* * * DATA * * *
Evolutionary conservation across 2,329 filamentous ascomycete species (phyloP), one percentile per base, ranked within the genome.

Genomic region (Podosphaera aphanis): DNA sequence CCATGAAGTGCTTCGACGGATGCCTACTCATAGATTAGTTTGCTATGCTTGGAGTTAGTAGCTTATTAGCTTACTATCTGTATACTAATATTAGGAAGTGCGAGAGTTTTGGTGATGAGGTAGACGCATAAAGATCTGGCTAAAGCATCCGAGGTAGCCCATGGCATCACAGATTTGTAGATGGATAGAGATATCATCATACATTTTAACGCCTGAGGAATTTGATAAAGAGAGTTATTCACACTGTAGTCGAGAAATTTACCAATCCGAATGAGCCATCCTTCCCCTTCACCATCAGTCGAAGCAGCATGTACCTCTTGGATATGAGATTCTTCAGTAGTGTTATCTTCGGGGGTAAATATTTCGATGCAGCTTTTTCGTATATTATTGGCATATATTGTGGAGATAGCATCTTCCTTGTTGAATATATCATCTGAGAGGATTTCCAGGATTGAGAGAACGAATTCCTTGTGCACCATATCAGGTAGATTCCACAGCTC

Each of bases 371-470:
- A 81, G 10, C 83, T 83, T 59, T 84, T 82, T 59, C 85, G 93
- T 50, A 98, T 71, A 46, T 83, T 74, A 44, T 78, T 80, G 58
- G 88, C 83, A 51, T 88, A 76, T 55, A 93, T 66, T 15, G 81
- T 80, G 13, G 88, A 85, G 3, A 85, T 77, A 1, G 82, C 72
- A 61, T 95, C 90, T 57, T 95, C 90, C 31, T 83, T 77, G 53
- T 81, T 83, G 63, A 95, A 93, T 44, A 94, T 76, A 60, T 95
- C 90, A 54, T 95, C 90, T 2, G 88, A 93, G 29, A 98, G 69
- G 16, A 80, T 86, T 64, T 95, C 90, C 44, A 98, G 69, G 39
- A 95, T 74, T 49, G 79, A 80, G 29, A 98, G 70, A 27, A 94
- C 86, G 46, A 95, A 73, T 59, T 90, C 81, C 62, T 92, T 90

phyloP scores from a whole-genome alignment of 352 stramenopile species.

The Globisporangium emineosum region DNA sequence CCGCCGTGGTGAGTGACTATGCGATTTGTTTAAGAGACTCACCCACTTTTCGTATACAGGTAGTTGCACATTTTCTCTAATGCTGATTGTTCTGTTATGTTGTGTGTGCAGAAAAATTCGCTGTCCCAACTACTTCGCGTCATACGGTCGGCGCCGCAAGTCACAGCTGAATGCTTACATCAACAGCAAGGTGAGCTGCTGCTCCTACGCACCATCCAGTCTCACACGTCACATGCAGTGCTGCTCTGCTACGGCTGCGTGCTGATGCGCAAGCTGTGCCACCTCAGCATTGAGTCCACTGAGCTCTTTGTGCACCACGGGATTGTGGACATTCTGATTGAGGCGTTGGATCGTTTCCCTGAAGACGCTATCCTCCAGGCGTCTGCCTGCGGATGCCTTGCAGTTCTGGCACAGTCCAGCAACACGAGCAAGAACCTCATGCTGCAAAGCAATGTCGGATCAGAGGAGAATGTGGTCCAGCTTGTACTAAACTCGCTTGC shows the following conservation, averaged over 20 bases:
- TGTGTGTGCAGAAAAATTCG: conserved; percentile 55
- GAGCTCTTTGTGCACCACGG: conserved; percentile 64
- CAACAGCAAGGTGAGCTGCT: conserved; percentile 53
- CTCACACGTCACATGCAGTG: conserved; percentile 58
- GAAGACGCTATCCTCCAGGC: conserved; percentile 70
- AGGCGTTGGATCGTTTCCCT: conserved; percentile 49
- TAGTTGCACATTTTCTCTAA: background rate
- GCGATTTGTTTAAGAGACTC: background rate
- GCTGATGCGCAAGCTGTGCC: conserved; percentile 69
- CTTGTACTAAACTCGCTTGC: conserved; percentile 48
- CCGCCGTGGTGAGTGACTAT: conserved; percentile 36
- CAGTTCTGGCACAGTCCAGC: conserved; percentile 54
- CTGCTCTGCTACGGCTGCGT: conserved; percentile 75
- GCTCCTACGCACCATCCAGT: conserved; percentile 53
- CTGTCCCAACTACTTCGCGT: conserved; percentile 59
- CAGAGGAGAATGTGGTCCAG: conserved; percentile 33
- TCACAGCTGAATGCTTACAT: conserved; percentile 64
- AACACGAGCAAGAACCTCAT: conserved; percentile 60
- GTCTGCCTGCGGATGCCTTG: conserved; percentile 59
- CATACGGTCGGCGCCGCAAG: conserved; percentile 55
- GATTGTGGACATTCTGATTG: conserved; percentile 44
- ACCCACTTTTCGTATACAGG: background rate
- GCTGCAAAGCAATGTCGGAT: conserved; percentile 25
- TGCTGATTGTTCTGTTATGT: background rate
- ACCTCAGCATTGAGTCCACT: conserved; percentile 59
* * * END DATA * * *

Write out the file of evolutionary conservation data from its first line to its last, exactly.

Evolutionary conservation across 2,329 filamentous ascomycete species (phyloP), one percentile per base, ranked within the genome.

Genomic region (Podosphaera aphanis): DNA sequence CCATGAAGTGCTTCGACGGATGCCTACTCATAGATTAGTTTGCTATGCTTGGAGTTAGTAGCTTATTAGCTTACTATCTGTATACTAATATTAGGAAGTGCGAGAGTTTTGGTGATGAGGTAGACGCATAAAGATCTGGCTAAAGCATCCGAGGTAGCCCATGGCATCACAGATTTGTAGATGGATAGAGATATCATCATACATTTTAACGCCTGAGGAATTTGATAAAGAGAGTTATTCACACTGTAGTCGAGAAATTTACCAATCCGAATGAGCCATCCTTCCCCTTCACCATCAGTCGAAGCAGCATGTACCTCTTGGATATGAGATTCTTCAGTAGTGTTATCTTCGGGGGTAAATATTTCGATGCAGCTTTTTCGTATATTATTGGCATATATTGTGGAGATAGCATCTTCCTTGTTGAATATATCATCTGAGAGGATTTCCAGGATTGAGAGAACGAATTCCTTGTGCACCATATCAGGTAGATTCCACAGCTC

Each of bases 371-470:
- A 81, G 10, C 83, T 83, T 59, T 84, T 82, T 59, C 85, G 93
- T 50, A 98, T 71, A 46, T 83, T 74, A 44, T 78, T 80, G 58
- G 88, C 83, A 51, T 88, A 76, T 55, A 93, T 66, T 15, G 81
- T 80, G 13, G 88, A 85, G 3, A 85, T 77, A 1, G 82, C 72
- A 61, T 95, C 90, T 57, T 95, C 90, C 31, T 83, T 77, G 53
- T 81, T 83, G 63, A 95, A 93, T 44, A 94, T 76, A 60, T 95
- C 90, A 54, T 95, C 90, T 2, G 88, A 93, G 29, A 98, G 69
- G 16, A 80, T 86, T 64, T 95, C 90, C 44, A 98, G 69, G 39
- A 95, T 74, T 49, G 79, A 80, G 29, A 98, G 70, A 27, A 94
- C 86, G 46, A 95, A 73, T 59, T 90, C 81, C 62, T 92, T 90

phyloP scores from a whole-genome alignment of 352 stramenopile species.

The Globisporangium emineosum region DNA sequence CCGCCGTGGTGAGTGACTATGCGATTTGTTTAAGAGACTCACCCACTTTTCGTATACAGGTAGTTGCACATTTTCTCTAATGCTGATTGTTCTGTTATGTTGTGTGTGCAGAAAAATTCGCTGTCCCAACTACTTCGCGTCATACGGTCGGCGCCGCAAGTCACAGCTGAATGCTTACATCAACAGCAAGGTGAGCTGCTGCTCCTACGCACCATCCAGTCTCACACGTCACATGCAGTGCTGCTCTGCTACGGCTGCGTGCTGATGCGCAAGCTGTGCCACCTCAGCATTGAGTCCACTGAGCTCTTTGTGCACCACGGGATTGTGGACATTCTGATTGAGGCGTTGGATCGTTTCCCTGAAGACGCTATCCTCCAGGCGTCTGCCTGCGGATGCCTTGCAGTTCTGGCACAGTCCAGCAACACGAGCAAGAACCTCATGCTGCAAAGCAATGTCGGATCAGAGGAGAATGTGGTCCAGCTTGTACTAAACTCGCTTGC shows the following conservation, averaged over 20 bases:
- TGTGTGTGCAGAAAAATTCG: conserved; percentile 55
- GAGCTCTTTGTGCACCACGG: conserved; percentile 64
- CAACAGCAAGGTGAGCTGCT: conserved; percentile 53
- CTCACACGTCACATGCAGTG: conserved; percentile 58
- GAAGACGCTATCCTCCAGGC: conserved; percentile 70
- AGGCGTTGGATCGTTTCCCT: conserved; percentile 49
- TAGTTGCACATTTTCTCTAA: background rate
- GCGATTTGTTTAAGAGACTC: background rate
- GCTGATGCGCAAGCTGTGCC: conserved; percentile 69
- CTTGTACTAAACTCGCTTGC: conserved; percentile 48
- CCGCCGTGGTGAGTGACTAT: conserved; percentile 36
- CAGTTCTGGCACAGTCCAGC: conserved; percentile 54
- CTGCTCTGCTACGGCTGCGT: conserved; percentile 75
- GCTCCTACGCACCATCCAGT: conserved; percentile 53
- CTGTCCCAACTACTTCGCGT: conserved; percentile 59
- CAGAGGAGAATGTGGTCCAG: conserved; percentile 33
- TCACAGCTGAATGCTTACAT: conserved; percentile 64
- AACACGAGCAAGAACCTCAT: conserved; percentile 60
- GTCTGCCTGCGGATGCCTTG: conserved; percentile 59
- CATACGGTCGGCGCCGCAAG: conserved; percentile 55
- GATTGTGGACATTCTGATTG: conserved; percentile 44
- ACCCACTTTTCGTATACAGG: background rate
- GCTGCAAAGCAATGTCGGAT: conserved; percentile 25
- TGCTGATTGTTCTGTTATGT: background rate
- ACCTCAGCATTGAGTCCACT: conserved; percentile 59